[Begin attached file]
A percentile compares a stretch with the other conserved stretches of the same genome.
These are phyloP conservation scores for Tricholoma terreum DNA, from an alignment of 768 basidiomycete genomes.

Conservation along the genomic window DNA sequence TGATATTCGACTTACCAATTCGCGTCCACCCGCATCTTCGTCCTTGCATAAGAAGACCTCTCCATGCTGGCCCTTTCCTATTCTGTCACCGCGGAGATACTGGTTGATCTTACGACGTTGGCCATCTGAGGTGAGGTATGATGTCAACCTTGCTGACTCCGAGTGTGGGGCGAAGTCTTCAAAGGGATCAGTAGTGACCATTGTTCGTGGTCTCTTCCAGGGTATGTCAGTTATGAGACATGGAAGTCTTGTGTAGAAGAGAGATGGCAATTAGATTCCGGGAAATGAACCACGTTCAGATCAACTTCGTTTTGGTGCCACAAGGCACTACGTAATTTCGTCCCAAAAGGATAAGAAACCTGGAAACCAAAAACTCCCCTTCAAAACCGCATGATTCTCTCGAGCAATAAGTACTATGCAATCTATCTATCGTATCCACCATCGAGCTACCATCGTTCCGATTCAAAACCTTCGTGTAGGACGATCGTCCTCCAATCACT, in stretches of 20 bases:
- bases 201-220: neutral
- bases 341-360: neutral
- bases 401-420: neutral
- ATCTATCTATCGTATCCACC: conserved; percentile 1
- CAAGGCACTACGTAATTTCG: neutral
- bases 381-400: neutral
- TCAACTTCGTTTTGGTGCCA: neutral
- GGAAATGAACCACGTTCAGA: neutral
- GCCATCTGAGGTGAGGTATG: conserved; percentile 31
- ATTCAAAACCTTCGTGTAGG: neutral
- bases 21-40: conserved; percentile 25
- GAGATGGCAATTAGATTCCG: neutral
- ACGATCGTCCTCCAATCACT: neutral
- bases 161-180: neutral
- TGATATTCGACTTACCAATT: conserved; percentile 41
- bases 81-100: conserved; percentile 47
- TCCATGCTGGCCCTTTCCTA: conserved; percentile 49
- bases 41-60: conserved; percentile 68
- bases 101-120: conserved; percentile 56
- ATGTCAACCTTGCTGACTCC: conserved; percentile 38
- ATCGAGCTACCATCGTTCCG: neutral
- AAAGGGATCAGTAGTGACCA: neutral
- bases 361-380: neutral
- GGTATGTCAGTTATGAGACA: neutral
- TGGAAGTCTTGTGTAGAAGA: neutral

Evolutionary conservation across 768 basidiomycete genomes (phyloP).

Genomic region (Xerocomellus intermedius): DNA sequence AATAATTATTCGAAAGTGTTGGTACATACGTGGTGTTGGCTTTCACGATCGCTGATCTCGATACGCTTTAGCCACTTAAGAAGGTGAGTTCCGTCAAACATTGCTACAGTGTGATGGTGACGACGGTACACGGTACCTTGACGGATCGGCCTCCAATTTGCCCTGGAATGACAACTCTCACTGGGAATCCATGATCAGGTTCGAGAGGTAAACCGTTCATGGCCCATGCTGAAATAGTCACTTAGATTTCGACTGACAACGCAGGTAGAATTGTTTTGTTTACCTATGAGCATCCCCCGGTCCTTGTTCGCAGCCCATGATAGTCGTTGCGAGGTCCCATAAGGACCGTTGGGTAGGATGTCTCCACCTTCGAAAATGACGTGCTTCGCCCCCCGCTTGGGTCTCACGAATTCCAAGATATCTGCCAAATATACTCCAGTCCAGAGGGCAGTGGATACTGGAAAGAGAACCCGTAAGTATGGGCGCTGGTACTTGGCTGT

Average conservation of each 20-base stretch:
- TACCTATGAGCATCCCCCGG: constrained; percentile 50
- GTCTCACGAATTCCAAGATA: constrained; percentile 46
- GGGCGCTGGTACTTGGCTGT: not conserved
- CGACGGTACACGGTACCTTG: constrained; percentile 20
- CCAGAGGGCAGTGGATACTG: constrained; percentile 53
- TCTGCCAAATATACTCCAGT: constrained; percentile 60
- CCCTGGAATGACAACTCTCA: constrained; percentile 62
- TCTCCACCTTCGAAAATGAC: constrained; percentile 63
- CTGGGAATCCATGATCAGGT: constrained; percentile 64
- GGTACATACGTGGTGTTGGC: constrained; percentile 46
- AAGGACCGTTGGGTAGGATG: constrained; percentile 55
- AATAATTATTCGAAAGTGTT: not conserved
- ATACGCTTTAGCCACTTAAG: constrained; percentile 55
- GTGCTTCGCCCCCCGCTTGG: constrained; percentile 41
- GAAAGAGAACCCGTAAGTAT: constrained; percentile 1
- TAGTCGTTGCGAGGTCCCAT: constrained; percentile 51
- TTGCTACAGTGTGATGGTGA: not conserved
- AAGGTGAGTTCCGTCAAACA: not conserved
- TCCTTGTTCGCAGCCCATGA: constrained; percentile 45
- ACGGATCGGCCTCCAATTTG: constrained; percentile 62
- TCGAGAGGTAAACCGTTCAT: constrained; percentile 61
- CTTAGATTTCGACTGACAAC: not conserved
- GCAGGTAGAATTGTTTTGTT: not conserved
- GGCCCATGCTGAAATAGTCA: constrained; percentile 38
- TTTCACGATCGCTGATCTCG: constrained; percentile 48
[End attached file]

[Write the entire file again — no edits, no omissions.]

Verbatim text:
A percentile compares a stretch with the other conserved stretches of the same genome.
These are phyloP conservation scores for Tricholoma terreum DNA, from an alignment of 768 basidiomycete genomes.

Conservation along the genomic window DNA sequence TGATATTCGACTTACCAATTCGCGTCCACCCGCATCTTCGTCCTTGCATAAGAAGACCTCTCCATGCTGGCCCTTTCCTATTCTGTCACCGCGGAGATACTGGTTGATCTTACGACGTTGGCCATCTGAGGTGAGGTATGATGTCAACCTTGCTGACTCCGAGTGTGGGGCGAAGTCTTCAAAGGGATCAGTAGTGACCATTGTTCGTGGTCTCTTCCAGGGTATGTCAGTTATGAGACATGGAAGTCTTGTGTAGAAGAGAGATGGCAATTAGATTCCGGGAAATGAACCACGTTCAGATCAACTTCGTTTTGGTGCCACAAGGCACTACGTAATTTCGTCCCAAAAGGATAAGAAACCTGGAAACCAAAAACTCCCCTTCAAAACCGCATGATTCTCTCGAGCAATAAGTACTATGCAATCTATCTATCGTATCCACCATCGAGCTACCATCGTTCCGATTCAAAACCTTCGTGTAGGACGATCGTCCTCCAATCACT, in stretches of 20 bases:
- bases 201-220: neutral
- bases 341-360: neutral
- bases 401-420: neutral
- ATCTATCTATCGTATCCACC: conserved; percentile 1
- CAAGGCACTACGTAATTTCG: neutral
- bases 381-400: neutral
- TCAACTTCGTTTTGGTGCCA: neutral
- GGAAATGAACCACGTTCAGA: neutral
- GCCATCTGAGGTGAGGTATG: conserved; percentile 31
- ATTCAAAACCTTCGTGTAGG: neutral
- bases 21-40: conserved; percentile 25
- GAGATGGCAATTAGATTCCG: neutral
- ACGATCGTCCTCCAATCACT: neutral
- bases 161-180: neutral
- TGATATTCGACTTACCAATT: conserved; percentile 41
- bases 81-100: conserved; percentile 47
- TCCATGCTGGCCCTTTCCTA: conserved; percentile 49
- bases 41-60: conserved; percentile 68
- bases 101-120: conserved; percentile 56
- ATGTCAACCTTGCTGACTCC: conserved; percentile 38
- ATCGAGCTACCATCGTTCCG: neutral
- AAAGGGATCAGTAGTGACCA: neutral
- bases 361-380: neutral
- GGTATGTCAGTTATGAGACA: neutral
- TGGAAGTCTTGTGTAGAAGA: neutral

Evolutionary conservation across 768 basidiomycete genomes (phyloP).

Genomic region (Xerocomellus intermedius): DNA sequence AATAATTATTCGAAAGTGTTGGTACATACGTGGTGTTGGCTTTCACGATCGCTGATCTCGATACGCTTTAGCCACTTAAGAAGGTGAGTTCCGTCAAACATTGCTACAGTGTGATGGTGACGACGGTACACGGTACCTTGACGGATCGGCCTCCAATTTGCCCTGGAATGACAACTCTCACTGGGAATCCATGATCAGGTTCGAGAGGTAAACCGTTCATGGCCCATGCTGAAATAGTCACTTAGATTTCGACTGACAACGCAGGTAGAATTGTTTTGTTTACCTATGAGCATCCCCCGGTCCTTGTTCGCAGCCCATGATAGTCGTTGCGAGGTCCCATAAGGACCGTTGGGTAGGATGTCTCCACCTTCGAAAATGACGTGCTTCGCCCCCCGCTTGGGTCTCACGAATTCCAAGATATCTGCCAAATATACTCCAGTCCAGAGGGCAGTGGATACTGGAAAGAGAACCCGTAAGTATGGGCGCTGGTACTTGGCTGT

Average conservation of each 20-base stretch:
- TACCTATGAGCATCCCCCGG: constrained; percentile 50
- GTCTCACGAATTCCAAGATA: constrained; percentile 46
- GGGCGCTGGTACTTGGCTGT: not conserved
- CGACGGTACACGGTACCTTG: constrained; percentile 20
- CCAGAGGGCAGTGGATACTG: constrained; percentile 53
- TCTGCCAAATATACTCCAGT: constrained; percentile 60
- CCCTGGAATGACAACTCTCA: constrained; percentile 62
- TCTCCACCTTCGAAAATGAC: constrained; percentile 63
- CTGGGAATCCATGATCAGGT: constrained; percentile 64
- GGTACATACGTGGTGTTGGC: constrained; percentile 46
- AAGGACCGTTGGGTAGGATG: constrained; percentile 55
- AATAATTATTCGAAAGTGTT: not conserved
- ATACGCTTTAGCCACTTAAG: constrained; percentile 55
- GTGCTTCGCCCCCCGCTTGG: constrained; percentile 41
- GAAAGAGAACCCGTAAGTAT: constrained; percentile 1
- TAGTCGTTGCGAGGTCCCAT: constrained; percentile 51
- TTGCTACAGTGTGATGGTGA: not conserved
- AAGGTGAGTTCCGTCAAACA: not conserved
- TCCTTGTTCGCAGCCCATGA: constrained; percentile 45
- ACGGATCGGCCTCCAATTTG: constrained; percentile 62
- TCGAGAGGTAAACCGTTCAT: constrained; percentile 61
- CTTAGATTTCGACTGACAAC: not conserved
- GCAGGTAGAATTGTTTTGTT: not conserved
- GGCCCATGCTGAAATAGTCA: constrained; percentile 38
- TTTCACGATCGCTGATCTCG: constrained; percentile 48